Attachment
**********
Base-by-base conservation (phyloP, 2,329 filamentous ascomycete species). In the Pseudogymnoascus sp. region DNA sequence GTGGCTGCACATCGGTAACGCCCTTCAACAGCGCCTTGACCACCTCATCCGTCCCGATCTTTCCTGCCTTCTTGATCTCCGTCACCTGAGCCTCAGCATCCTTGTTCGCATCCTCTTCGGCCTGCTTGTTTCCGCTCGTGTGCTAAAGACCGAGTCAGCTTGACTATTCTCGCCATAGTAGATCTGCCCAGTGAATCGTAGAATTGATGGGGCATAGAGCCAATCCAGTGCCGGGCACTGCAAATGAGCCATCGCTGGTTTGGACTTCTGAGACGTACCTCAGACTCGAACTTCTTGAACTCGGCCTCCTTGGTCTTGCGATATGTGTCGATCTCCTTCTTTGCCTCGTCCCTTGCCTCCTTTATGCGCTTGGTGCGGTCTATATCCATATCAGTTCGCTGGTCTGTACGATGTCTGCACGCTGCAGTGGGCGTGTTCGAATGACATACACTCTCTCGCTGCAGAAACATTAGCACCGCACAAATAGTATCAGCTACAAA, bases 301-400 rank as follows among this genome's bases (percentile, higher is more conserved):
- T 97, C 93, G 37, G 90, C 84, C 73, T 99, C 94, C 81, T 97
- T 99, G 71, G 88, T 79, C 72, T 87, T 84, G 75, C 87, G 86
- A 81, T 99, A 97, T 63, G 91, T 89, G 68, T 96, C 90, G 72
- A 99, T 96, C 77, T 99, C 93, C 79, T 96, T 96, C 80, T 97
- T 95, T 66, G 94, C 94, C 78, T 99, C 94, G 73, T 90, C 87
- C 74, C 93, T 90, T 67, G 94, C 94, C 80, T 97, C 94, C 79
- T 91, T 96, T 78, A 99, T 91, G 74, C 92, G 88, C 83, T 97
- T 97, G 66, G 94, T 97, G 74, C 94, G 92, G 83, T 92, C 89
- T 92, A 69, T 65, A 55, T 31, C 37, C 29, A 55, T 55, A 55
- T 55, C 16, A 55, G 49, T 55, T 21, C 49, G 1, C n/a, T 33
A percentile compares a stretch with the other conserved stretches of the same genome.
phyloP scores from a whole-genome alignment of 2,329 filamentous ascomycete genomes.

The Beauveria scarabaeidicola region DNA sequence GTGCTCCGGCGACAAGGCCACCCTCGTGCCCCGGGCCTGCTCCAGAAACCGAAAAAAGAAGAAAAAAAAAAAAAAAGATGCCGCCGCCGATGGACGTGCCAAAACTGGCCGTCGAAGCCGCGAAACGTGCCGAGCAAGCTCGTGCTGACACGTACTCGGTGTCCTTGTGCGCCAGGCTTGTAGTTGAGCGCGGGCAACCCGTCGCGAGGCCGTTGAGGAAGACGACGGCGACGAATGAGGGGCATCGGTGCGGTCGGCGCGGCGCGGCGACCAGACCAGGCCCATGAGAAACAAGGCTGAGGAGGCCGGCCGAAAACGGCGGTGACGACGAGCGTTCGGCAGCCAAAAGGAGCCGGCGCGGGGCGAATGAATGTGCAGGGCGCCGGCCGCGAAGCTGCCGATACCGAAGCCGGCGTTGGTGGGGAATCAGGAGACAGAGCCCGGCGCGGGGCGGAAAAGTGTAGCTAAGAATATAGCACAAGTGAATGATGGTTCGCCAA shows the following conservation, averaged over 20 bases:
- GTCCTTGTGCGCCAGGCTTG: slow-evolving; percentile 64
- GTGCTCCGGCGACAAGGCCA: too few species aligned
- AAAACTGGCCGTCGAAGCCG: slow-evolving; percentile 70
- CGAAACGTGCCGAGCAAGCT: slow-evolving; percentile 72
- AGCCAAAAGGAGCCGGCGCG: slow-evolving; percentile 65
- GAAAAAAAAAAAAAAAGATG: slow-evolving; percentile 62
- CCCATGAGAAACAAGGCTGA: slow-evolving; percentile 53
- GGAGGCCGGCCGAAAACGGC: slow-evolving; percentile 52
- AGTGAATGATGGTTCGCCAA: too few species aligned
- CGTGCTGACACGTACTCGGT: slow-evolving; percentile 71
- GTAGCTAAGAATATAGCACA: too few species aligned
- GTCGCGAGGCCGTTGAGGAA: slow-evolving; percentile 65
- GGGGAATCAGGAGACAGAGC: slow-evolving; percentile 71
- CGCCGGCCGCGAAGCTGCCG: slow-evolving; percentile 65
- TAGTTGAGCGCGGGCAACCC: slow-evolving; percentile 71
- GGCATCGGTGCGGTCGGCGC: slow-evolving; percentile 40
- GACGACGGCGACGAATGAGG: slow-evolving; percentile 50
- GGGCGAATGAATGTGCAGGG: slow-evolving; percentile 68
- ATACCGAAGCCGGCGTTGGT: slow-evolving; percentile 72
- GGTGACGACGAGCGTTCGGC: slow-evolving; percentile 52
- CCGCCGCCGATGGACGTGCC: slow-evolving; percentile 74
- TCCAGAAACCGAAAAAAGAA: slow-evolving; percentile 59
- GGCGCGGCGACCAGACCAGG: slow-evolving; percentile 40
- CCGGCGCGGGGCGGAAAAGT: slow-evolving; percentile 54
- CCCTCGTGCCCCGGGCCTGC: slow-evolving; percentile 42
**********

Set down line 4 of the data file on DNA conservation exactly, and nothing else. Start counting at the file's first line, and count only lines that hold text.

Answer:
- A 81, T 99, A 97, T 63, G 91, T 89, G 68, T 96, C 90, G 72